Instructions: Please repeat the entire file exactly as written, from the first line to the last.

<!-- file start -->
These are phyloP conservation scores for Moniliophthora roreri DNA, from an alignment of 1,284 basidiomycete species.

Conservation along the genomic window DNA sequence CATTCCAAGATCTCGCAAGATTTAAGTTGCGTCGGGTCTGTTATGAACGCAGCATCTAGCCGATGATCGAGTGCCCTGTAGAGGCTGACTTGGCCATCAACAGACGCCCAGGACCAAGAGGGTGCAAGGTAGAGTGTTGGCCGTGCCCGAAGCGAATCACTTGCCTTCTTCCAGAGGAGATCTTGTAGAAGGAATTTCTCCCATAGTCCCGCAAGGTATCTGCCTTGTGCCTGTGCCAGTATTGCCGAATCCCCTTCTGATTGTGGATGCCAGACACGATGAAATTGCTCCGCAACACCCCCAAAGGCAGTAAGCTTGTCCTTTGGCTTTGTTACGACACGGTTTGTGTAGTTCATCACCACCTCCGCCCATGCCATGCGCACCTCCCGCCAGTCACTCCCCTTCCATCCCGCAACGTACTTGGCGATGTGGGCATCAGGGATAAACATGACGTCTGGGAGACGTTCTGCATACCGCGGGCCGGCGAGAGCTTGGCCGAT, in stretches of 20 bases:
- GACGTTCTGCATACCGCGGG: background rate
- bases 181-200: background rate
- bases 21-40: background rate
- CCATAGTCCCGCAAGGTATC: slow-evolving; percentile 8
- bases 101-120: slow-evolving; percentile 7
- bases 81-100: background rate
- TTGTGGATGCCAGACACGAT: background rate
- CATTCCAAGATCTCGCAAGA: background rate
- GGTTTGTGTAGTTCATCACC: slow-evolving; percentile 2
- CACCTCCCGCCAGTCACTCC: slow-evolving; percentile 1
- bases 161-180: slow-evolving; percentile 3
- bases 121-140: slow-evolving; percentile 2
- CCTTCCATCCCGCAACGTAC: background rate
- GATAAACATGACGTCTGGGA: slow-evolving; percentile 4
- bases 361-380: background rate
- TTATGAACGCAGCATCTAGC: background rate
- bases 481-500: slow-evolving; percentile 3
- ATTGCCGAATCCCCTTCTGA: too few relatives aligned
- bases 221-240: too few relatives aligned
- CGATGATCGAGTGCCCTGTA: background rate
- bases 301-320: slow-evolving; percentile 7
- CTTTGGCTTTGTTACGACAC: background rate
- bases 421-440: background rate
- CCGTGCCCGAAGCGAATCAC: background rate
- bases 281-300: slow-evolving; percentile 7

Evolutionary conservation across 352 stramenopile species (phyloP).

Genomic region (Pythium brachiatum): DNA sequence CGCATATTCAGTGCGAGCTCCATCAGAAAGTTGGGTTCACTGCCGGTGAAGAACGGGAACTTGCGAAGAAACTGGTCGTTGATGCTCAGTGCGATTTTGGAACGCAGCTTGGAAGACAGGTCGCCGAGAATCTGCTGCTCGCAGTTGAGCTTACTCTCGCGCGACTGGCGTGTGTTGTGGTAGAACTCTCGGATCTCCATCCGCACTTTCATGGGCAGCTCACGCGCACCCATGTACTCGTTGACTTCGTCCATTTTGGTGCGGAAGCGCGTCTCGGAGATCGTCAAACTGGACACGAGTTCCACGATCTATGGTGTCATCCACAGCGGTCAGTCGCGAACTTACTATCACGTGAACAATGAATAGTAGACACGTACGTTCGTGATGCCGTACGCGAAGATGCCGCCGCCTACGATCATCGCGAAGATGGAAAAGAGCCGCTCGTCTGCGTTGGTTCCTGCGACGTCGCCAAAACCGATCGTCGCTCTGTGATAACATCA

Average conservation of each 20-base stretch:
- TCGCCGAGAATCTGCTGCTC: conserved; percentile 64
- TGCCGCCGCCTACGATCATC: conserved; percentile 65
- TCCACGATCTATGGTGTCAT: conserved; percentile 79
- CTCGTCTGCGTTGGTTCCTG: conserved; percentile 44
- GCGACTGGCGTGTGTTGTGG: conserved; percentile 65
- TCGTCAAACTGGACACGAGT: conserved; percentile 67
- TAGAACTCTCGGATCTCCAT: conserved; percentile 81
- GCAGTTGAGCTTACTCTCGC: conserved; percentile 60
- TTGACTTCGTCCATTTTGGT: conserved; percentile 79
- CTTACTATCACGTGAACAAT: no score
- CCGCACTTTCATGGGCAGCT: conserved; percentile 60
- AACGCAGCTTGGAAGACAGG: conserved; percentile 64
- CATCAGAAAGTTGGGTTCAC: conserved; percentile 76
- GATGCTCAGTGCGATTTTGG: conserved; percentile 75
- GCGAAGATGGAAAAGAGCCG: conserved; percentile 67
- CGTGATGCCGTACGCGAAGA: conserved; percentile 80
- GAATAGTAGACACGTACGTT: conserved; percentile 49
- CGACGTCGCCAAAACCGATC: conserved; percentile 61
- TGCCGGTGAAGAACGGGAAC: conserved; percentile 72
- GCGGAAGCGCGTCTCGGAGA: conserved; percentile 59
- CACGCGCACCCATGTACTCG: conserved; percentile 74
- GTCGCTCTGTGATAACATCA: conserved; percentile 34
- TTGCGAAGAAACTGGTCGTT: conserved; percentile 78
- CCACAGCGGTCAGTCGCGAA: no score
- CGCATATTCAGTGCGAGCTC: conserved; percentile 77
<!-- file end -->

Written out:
These are phyloP conservation scores for Moniliophthora roreri DNA, from an alignment of 1,284 basidiomycete species.

Conservation along the genomic window DNA sequence CATTCCAAGATCTCGCAAGATTTAAGTTGCGTCGGGTCTGTTATGAACGCAGCATCTAGCCGATGATCGAGTGCCCTGTAGAGGCTGACTTGGCCATCAACAGACGCCCAGGACCAAGAGGGTGCAAGGTAGAGTGTTGGCCGTGCCCGAAGCGAATCACTTGCCTTCTTCCAGAGGAGATCTTGTAGAAGGAATTTCTCCCATAGTCCCGCAAGGTATCTGCCTTGTGCCTGTGCCAGTATTGCCGAATCCCCTTCTGATTGTGGATGCCAGACACGATGAAATTGCTCCGCAACACCCCCAAAGGCAGTAAGCTTGTCCTTTGGCTTTGTTACGACACGGTTTGTGTAGTTCATCACCACCTCCGCCCATGCCATGCGCACCTCCCGCCAGTCACTCCCCTTCCATCCCGCAACGTACTTGGCGATGTGGGCATCAGGGATAAACATGACGTCTGGGAGACGTTCTGCATACCGCGGGCCGGCGAGAGCTTGGCCGAT, in stretches of 20 bases:
- GACGTTCTGCATACCGCGGG: background rate
- bases 181-200: background rate
- bases 21-40: background rate
- CCATAGTCCCGCAAGGTATC: slow-evolving; percentile 8
- bases 101-120: slow-evolving; percentile 7
- bases 81-100: background rate
- TTGTGGATGCCAGACACGAT: background rate
- CATTCCAAGATCTCGCAAGA: background rate
- GGTTTGTGTAGTTCATCACC: slow-evolving; percentile 2
- CACCTCCCGCCAGTCACTCC: slow-evolving; percentile 1
- bases 161-180: slow-evolving; percentile 3
- bases 121-140: slow-evolving; percentile 2
- CCTTCCATCCCGCAACGTAC: background rate
- GATAAACATGACGTCTGGGA: slow-evolving; percentile 4
- bases 361-380: background rate
- TTATGAACGCAGCATCTAGC: background rate
- bases 481-500: slow-evolving; percentile 3
- ATTGCCGAATCCCCTTCTGA: too few relatives aligned
- bases 221-240: too few relatives aligned
- CGATGATCGAGTGCCCTGTA: background rate
- bases 301-320: slow-evolving; percentile 7
- CTTTGGCTTTGTTACGACAC: background rate
- bases 421-440: background rate
- CCGTGCCCGAAGCGAATCAC: background rate
- bases 281-300: slow-evolving; percentile 7

Evolutionary conservation across 352 stramenopile species (phyloP).

Genomic region (Pythium brachiatum): DNA sequence CGCATATTCAGTGCGAGCTCCATCAGAAAGTTGGGTTCACTGCCGGTGAAGAACGGGAACTTGCGAAGAAACTGGTCGTTGATGCTCAGTGCGATTTTGGAACGCAGCTTGGAAGACAGGTCGCCGAGAATCTGCTGCTCGCAGTTGAGCTTACTCTCGCGCGACTGGCGTGTGTTGTGGTAGAACTCTCGGATCTCCATCCGCACTTTCATGGGCAGCTCACGCGCACCCATGTACTCGTTGACTTCGTCCATTTTGGTGCGGAAGCGCGTCTCGGAGATCGTCAAACTGGACACGAGTTCCACGATCTATGGTGTCATCCACAGCGGTCAGTCGCGAACTTACTATCACGTGAACAATGAATAGTAGACACGTACGTTCGTGATGCCGTACGCGAAGATGCCGCCGCCTACGATCATCGCGAAGATGGAAAAGAGCCGCTCGTCTGCGTTGGTTCCTGCGACGTCGCCAAAACCGATCGTCGCTCTGTGATAACATCA

Average conservation of each 20-base stretch:
- TCGCCGAGAATCTGCTGCTC: conserved; percentile 64
- TGCCGCCGCCTACGATCATC: conserved; percentile 65
- TCCACGATCTATGGTGTCAT: conserved; percentile 79
- CTCGTCTGCGTTGGTTCCTG: conserved; percentile 44
- GCGACTGGCGTGTGTTGTGG: conserved; percentile 65
- TCGTCAAACTGGACACGAGT: conserved; percentile 67
- TAGAACTCTCGGATCTCCAT: conserved; percentile 81
- GCAGTTGAGCTTACTCTCGC: conserved; percentile 60
- TTGACTTCGTCCATTTTGGT: conserved; percentile 79
- CTTACTATCACGTGAACAAT: no score
- CCGCACTTTCATGGGCAGCT: conserved; percentile 60
- AACGCAGCTTGGAAGACAGG: conserved; percentile 64
- CATCAGAAAGTTGGGTTCAC: conserved; percentile 76
- GATGCTCAGTGCGATTTTGG: conserved; percentile 75
- GCGAAGATGGAAAAGAGCCG: conserved; percentile 67
- CGTGATGCCGTACGCGAAGA: conserved; percentile 80
- GAATAGTAGACACGTACGTT: conserved; percentile 49
- CGACGTCGCCAAAACCGATC: conserved; percentile 61
- TGCCGGTGAAGAACGGGAAC: conserved; percentile 72
- GCGGAAGCGCGTCTCGGAGA: conserved; percentile 59
- CACGCGCACCCATGTACTCG: conserved; percentile 74
- GTCGCTCTGTGATAACATCA: conserved; percentile 34
- TTGCGAAGAAACTGGTCGTT: conserved; percentile 78
- CCACAGCGGTCAGTCGCGAA: no score
- CGCATATTCAGTGCGAGCTC: conserved; percentile 77